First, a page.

3) Rufus' lack of insight, despite a good portion of the book being dedicated to loners' creative prowess, into music and musicians. I think that would have undermined one of her most important points, that being that loners are better suited to be creative. However, I think it was just lack of research, not disingenuity, that made her overlook this.
4) The book lacked cohesiveness, a grand vision, and was generally only competently written. Compare this for example, to Laura Kipnis' remarkably sharp, playful, and witty "Against Love: A Polemic".
5) This book sees things in terms of loners and non-loners, while I think most people who read this book will feel that they possess characteristics from both categories.
Despite these faults, I would still recommend "Party of One" to loners who feel like they shouldn't be, and even more so to "non-loners" who tend to have negative reactions toward people who shun group activities and group mentality.
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on January 24, 2004
When I first looked at this book I thought it was going to be rather a dry read. I was completely wrong. While light hearted, it is a serious and entertaining look into what is a loner, and why they are important to society.
Anneli Rufus pulls together so much. Why are loners the persecuted minority, yet worshiped in literature and the arts.
Perhaps the most telling chapter is how the media constantly pushes the image of the "loner" as the criminal type involved in so many violent crimes. The reality is that such people are not loners by choice, but outcasts who do not want to be alone.
If you are an introvert, and don't understand why people won't leave you alone, or why people think you are a weirdo because you prefer your own company, or even the spouse of a loner, this is a book not to be missed.
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on December 8, 2003
I had high hopes for this title, and hoped it would enlighten me a bit and entertain me a lot. I fall within the focus group of this book, being as I am a lifelong 'loner,' having come to grips with this years ago. The introduction is promising, and described 'me' right down to the bone, describing the issues I have with more group-oriented people due to my 'loner' ways, etc. I bought the book.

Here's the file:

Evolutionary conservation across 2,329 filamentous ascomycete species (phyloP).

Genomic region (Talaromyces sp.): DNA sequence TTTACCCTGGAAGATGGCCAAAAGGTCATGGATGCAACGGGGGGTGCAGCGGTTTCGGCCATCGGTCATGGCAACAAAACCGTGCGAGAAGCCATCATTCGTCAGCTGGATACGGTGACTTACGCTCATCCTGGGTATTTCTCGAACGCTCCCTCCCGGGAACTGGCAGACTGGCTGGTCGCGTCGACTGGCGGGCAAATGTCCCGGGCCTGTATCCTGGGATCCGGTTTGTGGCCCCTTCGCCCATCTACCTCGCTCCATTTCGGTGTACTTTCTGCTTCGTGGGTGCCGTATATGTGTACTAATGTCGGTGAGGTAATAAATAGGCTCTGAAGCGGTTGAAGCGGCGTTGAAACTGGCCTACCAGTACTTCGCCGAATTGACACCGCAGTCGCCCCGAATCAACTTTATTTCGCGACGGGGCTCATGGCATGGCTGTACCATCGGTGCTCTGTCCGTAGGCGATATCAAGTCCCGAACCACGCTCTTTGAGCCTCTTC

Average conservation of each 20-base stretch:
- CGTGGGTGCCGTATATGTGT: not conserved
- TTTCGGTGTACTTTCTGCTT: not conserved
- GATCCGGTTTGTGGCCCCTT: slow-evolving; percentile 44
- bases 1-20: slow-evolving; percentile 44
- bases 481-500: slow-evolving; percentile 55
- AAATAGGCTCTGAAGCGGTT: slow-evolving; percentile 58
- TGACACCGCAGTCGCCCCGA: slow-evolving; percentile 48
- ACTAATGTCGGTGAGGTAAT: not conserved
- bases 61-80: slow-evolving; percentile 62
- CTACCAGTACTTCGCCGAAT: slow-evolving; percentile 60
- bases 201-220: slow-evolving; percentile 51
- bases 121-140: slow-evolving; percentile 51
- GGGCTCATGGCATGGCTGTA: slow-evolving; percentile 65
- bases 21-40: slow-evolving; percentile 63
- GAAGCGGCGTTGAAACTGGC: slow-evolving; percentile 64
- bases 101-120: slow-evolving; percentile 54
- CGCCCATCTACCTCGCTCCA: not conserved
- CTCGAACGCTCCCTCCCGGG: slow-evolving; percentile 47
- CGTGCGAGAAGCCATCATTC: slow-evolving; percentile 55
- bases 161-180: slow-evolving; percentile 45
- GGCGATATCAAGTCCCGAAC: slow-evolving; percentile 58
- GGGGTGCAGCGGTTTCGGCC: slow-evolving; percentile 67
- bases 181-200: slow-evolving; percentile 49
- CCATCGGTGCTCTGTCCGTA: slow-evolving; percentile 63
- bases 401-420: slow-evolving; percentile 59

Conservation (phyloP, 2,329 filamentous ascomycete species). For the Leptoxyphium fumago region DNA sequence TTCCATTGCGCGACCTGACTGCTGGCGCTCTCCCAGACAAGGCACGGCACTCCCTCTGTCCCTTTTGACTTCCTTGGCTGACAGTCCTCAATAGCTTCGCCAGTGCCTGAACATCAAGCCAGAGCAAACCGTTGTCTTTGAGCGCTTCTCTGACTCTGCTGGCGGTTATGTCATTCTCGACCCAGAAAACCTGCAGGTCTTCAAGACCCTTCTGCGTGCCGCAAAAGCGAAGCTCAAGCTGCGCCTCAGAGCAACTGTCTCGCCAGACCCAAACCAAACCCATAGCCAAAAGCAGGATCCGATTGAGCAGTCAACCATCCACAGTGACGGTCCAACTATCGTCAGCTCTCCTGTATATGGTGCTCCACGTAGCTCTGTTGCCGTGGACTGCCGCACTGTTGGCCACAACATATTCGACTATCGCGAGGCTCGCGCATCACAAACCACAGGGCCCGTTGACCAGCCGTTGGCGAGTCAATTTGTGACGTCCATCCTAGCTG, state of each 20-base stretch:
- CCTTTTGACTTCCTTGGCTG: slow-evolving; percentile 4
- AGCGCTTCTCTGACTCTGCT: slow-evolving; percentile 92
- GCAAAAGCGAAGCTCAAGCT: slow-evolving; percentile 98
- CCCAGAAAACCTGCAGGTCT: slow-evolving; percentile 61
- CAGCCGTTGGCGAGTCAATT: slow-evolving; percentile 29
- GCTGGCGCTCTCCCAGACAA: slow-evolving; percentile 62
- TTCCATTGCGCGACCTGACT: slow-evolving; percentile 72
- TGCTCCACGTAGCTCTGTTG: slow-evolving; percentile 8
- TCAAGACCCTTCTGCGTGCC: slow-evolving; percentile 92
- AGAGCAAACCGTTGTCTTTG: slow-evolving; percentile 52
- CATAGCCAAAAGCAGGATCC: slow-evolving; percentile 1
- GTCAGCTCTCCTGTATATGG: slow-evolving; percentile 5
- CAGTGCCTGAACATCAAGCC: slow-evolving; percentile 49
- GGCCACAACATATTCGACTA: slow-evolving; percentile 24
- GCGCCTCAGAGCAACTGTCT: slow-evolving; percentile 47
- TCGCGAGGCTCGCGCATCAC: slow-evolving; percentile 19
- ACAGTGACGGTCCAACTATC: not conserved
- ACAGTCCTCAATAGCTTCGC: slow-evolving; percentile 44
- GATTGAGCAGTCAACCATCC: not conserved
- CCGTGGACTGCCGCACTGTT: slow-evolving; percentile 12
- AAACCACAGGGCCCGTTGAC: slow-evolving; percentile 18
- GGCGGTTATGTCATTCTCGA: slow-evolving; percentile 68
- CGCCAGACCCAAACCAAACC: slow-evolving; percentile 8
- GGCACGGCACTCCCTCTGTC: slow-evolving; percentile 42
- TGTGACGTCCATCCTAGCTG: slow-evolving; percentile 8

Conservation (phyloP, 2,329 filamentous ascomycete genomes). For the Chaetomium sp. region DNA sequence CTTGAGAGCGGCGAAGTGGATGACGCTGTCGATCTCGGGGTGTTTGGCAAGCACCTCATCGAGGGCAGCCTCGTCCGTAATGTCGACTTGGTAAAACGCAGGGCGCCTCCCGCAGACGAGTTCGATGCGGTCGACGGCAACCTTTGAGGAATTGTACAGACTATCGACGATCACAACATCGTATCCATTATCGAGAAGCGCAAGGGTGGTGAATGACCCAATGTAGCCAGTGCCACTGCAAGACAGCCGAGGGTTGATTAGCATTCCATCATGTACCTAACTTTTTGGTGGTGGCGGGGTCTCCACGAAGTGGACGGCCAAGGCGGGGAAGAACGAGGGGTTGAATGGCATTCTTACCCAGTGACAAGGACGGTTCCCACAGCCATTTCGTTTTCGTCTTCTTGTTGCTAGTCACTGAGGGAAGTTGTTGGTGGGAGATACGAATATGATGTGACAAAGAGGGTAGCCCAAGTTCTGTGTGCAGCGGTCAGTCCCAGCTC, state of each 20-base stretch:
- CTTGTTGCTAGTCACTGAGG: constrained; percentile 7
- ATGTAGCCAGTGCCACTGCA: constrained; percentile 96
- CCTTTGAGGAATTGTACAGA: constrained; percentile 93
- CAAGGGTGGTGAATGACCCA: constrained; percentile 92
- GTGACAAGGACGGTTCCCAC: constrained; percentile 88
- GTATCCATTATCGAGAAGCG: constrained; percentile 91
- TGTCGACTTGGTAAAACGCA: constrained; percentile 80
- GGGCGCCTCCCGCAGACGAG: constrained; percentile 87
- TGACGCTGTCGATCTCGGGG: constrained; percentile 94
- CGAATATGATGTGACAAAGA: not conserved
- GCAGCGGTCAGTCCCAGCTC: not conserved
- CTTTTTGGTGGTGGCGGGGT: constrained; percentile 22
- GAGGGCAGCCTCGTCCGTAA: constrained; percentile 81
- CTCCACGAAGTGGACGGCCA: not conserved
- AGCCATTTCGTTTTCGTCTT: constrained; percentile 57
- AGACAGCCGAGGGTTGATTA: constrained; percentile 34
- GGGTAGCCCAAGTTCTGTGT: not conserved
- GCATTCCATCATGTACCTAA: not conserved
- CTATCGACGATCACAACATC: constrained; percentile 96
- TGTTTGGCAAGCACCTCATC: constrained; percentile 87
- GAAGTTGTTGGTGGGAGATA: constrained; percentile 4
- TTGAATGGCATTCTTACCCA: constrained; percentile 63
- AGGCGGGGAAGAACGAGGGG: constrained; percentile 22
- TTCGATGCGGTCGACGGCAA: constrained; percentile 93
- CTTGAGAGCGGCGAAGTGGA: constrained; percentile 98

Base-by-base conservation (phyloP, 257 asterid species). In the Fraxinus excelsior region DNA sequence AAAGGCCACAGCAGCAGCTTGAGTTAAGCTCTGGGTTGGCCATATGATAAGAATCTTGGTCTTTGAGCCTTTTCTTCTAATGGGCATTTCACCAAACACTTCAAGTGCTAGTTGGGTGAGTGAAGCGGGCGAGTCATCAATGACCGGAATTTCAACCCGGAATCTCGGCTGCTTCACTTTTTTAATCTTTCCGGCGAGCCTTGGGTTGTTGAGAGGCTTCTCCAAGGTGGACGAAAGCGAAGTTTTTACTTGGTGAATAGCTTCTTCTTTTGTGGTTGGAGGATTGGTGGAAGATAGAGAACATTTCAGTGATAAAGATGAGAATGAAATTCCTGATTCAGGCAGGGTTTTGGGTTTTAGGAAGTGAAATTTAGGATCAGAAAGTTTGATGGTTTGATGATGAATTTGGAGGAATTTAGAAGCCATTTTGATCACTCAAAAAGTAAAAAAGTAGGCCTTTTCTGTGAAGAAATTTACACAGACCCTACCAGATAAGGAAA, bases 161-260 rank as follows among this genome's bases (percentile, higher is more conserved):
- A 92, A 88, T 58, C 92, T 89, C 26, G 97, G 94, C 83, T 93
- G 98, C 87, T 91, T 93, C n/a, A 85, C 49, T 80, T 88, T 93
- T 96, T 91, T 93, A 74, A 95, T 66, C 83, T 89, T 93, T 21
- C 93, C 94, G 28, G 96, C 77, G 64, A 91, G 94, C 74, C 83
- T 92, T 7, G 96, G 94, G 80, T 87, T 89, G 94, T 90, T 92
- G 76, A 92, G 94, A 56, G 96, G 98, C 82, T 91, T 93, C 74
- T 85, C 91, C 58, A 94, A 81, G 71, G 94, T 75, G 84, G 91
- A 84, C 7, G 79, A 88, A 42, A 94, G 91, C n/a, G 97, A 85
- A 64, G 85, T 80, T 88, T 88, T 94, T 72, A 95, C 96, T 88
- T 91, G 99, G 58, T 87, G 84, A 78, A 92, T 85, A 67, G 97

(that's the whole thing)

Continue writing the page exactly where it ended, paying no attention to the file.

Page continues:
When I got home and started reading more thoroughly, I felt my interest wanning with each page turned. The interesting hooks I felt from the first few paragraphs were slowly turning into a big group hug for those of the loner inclination.
If I wasn't secure with my 'loner-ness,' this book would probably be the affirmation I would be looking for so as to not feel awkward about my natural inclination to enjoy my own company, by myself.
I can't imagine any well-seated loner reading this book for more than a few pages, and tossing it aside for something more interesting and stimulating. If you are thinking of buying this book, get it in hand and drop in on a few paragraphs and make sure the voice your hearing from the pages is really talking to you.
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on December 8, 2003
I don't feel like "damaged goods" that needs to be "fixed" because this book shows that being alone and apart allows a person to think and grow without constant interjections from people who need to talk through the empty spaces of silence.
A very good book to read if alone for the holidays and are feeling "guilty" about not being with friends and family" A great antidote for the "holiday blues" songs that insist a person must be "somewhere with people" in order to be "happy", (by society's standards") - Homepage:
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on April 9, 2004
I can't imagine being a loner and not being thrilled with this book. What a breath of fresh air to read the positives of lonerdom instead of a "how to be an introvert in an extrovert world" instruction manual. I have been labelled everything from "anti-social" to "paralyzed by shyness" (often by my own family members) and it took at least 38 of my 41 years to accept my loner nature - in fact, to revel in it - and to realize I am not some sort of misfit. Anneli Rufus simply refutes the long held view that a successful life is one that is overflowing with people and relationships.
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on June 28, 2004
I stumbled upon this book during a jaunt through my favorite local book store, and decided to give it a try. I read the reviews posted here shortly after I began reading, and opted to wait until I finished the book before adding my 2 cents worth.
Well, I've completed it, and I don't what's so offensive in its text to earn some of the negative comments made here. I found it informative, empowering without inducing grudges, and enjoyable. It's not a self-help book so much as a chance for self-discovery, maybe. In any case, some of my closest friends will soon be getting a great new book to read.
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on June 15, 2004
After picking up this tome, I was pleased to read a humorous but serious take on the loner persona. Being a loner, i truly understand the incidents and feelings described in this book. It also provides the reader with substance on appreciating thier "aloneness" and that others are simply not attuned to "our kind". While it doesn't really offer suggestions on how to educate others, it is uplifting to read. It will confirm what you already know - being alone is wonderful!